Parliamentary committee seeks views on draft Online Safety Bill
The DCMS Sub-Committee on Online Harms and Disinformation has launched an inquiry to gather views on how to best tackle harmful online content. The draft Online Safety Bill, published on 12 May 2021, requires tech companies to address “illegal content” and “content that is harmful to children”, as well as “content that is harmful to adults”.
The DCMS Sub-Committee is inviting written submissions by the end of 3 September on the following areas:
- How has the shifting focus between ‘online harms’ and ‘online safety’ influenced the development of the new regime and draft Bill?
- Is it necessary to have an explicit definition and process for determining harm to children and adults in the Online Safety Bill, and what should it be?
- Does the draft Bill focus enough on the ways tech companies could be encouraged to consider safety and/or the risk of harm in platform design and the systems and processes that they put in place?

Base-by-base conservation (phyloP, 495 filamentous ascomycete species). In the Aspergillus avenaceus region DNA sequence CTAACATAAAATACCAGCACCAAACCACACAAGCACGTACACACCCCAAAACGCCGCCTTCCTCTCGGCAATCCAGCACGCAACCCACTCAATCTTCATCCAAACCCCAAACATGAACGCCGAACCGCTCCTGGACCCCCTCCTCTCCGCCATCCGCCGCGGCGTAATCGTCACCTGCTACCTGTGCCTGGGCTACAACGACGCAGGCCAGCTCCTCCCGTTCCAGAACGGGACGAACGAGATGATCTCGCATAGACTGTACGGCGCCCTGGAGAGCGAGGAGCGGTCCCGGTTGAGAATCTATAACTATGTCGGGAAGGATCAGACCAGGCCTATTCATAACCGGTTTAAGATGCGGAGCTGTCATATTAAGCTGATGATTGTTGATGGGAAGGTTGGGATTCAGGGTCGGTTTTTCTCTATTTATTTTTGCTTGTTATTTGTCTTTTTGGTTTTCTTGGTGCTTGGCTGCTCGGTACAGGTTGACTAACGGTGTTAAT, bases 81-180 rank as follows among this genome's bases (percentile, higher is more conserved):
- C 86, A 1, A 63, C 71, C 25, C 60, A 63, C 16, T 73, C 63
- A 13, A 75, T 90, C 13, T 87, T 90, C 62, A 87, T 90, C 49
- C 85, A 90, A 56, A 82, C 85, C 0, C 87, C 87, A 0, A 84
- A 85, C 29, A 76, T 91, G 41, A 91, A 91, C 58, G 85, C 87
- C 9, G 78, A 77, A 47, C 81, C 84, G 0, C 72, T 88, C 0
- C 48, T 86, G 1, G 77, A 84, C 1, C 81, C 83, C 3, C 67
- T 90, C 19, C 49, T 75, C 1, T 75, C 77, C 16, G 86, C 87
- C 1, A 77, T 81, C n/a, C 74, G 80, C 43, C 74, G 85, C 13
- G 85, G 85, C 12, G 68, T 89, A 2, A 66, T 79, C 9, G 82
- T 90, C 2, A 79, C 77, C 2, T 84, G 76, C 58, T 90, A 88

- What are the key omissions to the draft Bill, such as a general safety duty or powers to deal with urgent security threats, and (how) could they be practically included without compromising rights such as freedom of expression.
- Are there any contested inclusions, tensions or contradictions in the draft Bill that need to be more carefully considered before the final Bill is put to Parliament?
- What are the lessons that the Government should learn when directly comparing the draft Bill to existing and proposed legislation around the world?